Cloud Food

Sometimes you just can’t beat a simple British classic. And sometimes, when the weather is truly British and you feel as if you dwell not under but inside a stubborn grey cloud, the only food which really warms and soothes is cloud food. The sort of food which you imagine clouds are made of-food like a goose-down pillow. Creamy mashed potatos, bread sauce, roast chicken, apple crumble, clotted cream, buttery cheesey pasta, cauliflower cheese, freshly baked scones crumbling hot in the mouth and crumpets dripping with half melted butter. And so on a particular miserable sunday I comemmorated the cloudy sky with a feast of all things great, hearty and homely. A cloud-menu for two:

Roast Chicken, Bread Sauce and Trimmings

For the Chicken

1 chicken  (soul now happily in the clouds)

2 onions

1 carrot

1 stick celery

1 bulb garlic

sprig thyme and sage

1 lemon

Chicken stock and white wine

butter, salt, pepper.

 At about 1.15 pm roughly chop onion, celery and carrot, place with knob of butter and sprigs of herbs in pile at bottom of roasting tray Add to this 5/6 bashed garlic cloves (this shall  be the flavour throne on which your chuck shall nobly sit) Cover chicken in butter and salt and pepper,put half onion and half lemon up his bum, then sit him upside down on top of veggies. This ensures a moist breast (what a combination of words that was)-you’ll turn him later to get the breast skin crispy and golden. Pop him in the oven at 180.

Now peel 4/5 potatoes and 3 parsnips, then cut chunks and batons respectively. Boil in salted water for about 10 mins till slightly soft but not cooked all the way through. Strain and shake in the pan to fluff up the edges-this ensures crispiness. Heat 1/2 pot of goose fat with a glug of light olive oil in a roasting  tray in the oven for about 5 mins-till smokin’. Add pots and parsnips into this-they should sizzle and spit. Put these in the oven under the chicken. These should be in by about 1.30 if you’re keen. That’s the hard bit over.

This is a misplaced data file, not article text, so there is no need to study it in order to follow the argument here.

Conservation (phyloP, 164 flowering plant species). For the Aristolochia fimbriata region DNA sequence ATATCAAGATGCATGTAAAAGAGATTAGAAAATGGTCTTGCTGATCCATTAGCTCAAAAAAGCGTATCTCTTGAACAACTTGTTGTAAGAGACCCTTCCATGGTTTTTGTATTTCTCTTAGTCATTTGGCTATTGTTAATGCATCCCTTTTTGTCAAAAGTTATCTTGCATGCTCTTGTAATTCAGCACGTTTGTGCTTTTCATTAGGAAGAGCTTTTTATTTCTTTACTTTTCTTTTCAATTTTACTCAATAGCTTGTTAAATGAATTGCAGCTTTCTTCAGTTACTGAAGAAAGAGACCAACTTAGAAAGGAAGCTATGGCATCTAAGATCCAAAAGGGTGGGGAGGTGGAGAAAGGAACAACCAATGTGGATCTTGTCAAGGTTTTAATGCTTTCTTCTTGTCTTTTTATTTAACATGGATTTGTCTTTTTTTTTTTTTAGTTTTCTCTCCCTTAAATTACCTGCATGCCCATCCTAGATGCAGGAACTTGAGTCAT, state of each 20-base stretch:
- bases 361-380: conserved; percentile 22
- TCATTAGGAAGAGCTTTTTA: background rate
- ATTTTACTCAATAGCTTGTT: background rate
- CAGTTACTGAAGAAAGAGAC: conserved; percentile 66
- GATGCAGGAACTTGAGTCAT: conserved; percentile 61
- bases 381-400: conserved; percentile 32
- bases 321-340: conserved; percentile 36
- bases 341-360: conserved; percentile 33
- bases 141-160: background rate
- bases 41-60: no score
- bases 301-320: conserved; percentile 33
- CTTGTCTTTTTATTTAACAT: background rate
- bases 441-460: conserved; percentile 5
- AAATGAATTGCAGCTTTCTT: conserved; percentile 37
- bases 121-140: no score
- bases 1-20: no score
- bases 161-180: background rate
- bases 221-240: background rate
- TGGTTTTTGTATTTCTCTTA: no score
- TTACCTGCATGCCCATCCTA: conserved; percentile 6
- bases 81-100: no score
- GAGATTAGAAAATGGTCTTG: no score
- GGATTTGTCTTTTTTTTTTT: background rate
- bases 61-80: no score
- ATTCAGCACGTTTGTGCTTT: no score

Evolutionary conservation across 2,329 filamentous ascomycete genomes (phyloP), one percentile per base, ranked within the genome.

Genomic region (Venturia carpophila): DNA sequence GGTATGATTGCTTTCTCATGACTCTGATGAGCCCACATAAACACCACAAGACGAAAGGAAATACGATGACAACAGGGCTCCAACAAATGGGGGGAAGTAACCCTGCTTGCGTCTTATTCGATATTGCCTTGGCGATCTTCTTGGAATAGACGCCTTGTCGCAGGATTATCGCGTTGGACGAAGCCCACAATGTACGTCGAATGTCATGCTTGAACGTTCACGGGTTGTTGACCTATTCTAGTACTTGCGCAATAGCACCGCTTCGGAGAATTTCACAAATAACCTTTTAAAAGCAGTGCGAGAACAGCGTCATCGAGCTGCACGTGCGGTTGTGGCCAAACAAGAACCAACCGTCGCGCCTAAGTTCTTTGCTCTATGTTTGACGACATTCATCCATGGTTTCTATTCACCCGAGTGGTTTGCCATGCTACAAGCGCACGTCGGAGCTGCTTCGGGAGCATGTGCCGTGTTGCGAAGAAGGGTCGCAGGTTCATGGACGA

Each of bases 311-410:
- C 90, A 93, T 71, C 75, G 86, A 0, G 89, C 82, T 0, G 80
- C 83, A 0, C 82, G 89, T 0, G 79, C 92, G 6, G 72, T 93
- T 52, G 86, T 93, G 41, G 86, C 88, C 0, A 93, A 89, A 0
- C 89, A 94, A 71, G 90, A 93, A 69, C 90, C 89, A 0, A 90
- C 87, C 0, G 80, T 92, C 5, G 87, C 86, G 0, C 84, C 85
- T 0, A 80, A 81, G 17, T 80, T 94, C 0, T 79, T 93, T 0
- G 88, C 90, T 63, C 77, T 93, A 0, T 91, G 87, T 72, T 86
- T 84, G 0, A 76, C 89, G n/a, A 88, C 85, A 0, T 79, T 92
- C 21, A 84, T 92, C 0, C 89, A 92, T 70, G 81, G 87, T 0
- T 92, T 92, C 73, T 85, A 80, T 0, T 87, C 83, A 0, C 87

Now melt a knob of butter in a pan, add a white onion chopped in half and studded with about 5 cloves. Add to this a generous grating of nutmeg and a bay leaf. Pour in about a pint of whole milk and let the whole thing infuse for a while on a low heat (20 mins or so). Sit down and have a large sherry. To this oniony clovey milk add just under 1/2 loaf fluffy white bread- crusts removed, and stir it all in until it’s dissolved. If too thick add more milk-the bread absorbs lots.

Check potatoes and turn over in the fat to brown evenly.

For the veggies do as you see fit- i did braised sprouts with some wilted spinach which was good (and quick) but anything works.

At about 2.10 turn your chicken the right way up.

At about 2.25 take chicken out and skewer his thigh-if the juices coming out are clear he’s cooked-if pink he’s not. Put him on a board and cover with foil. Put roasting tray with the yummy veg on the hob and add a tablespoon of plain flour. Stir around and fry for a couple of minutes. Add the stock (if you have it-if you dont use a bit of the water from your boiled veg) and a healthy glug of white wine and leave to bubble away for a few minutes. If you want to strain it or pick the vegetables out you can do, i scoop them out and serve them later. 

Now take potatoes out, carve chicken and serve all with lots of bread sauce. 


Apple Crumble and Clotted Cream

I never use the same crumble recipe twice-in fact i usually make it up as i go-but this one was especially good. Normally the sign of a good crumble for me is when the fruit pokes up through the rubble of the crumble in a jammy caramelised edge. This is the stuff of dreams. Here’s (roughly) how to achieve it.

3 bramleys

2 coxes/mushy eating apples

large knob butter

freshly grated nutmeg and shake of cinnamon

slosh brandy and splash of water

Fry apples (peeled, cored and sliced) in large heavy frying pan with butter, squeeze of lemon and handful of caster sugar. Test for sweetness-add more sugar if necessary-but retain some tartness. Slosh in brandy and water and cook until some of the apple is broken down fully-and it’s formed a sort of sauce-there’s nowt worse than dry crumble.

Put this in the bottom of a pie dish.

Now pour 50g ground almonds and about 200g plain flour into bowl. Rub in with your finger about 180g butter, leaving some bits a little bigger. Rustic is best. Stir in 100g caster sugar and 50g demerara. Try the raw mix and check it tastes good. Sprinkle over cooled apple and then put in the oven at 180 for about 50 mins-until golden and bubbling. Serve with clotted cream.

life is good

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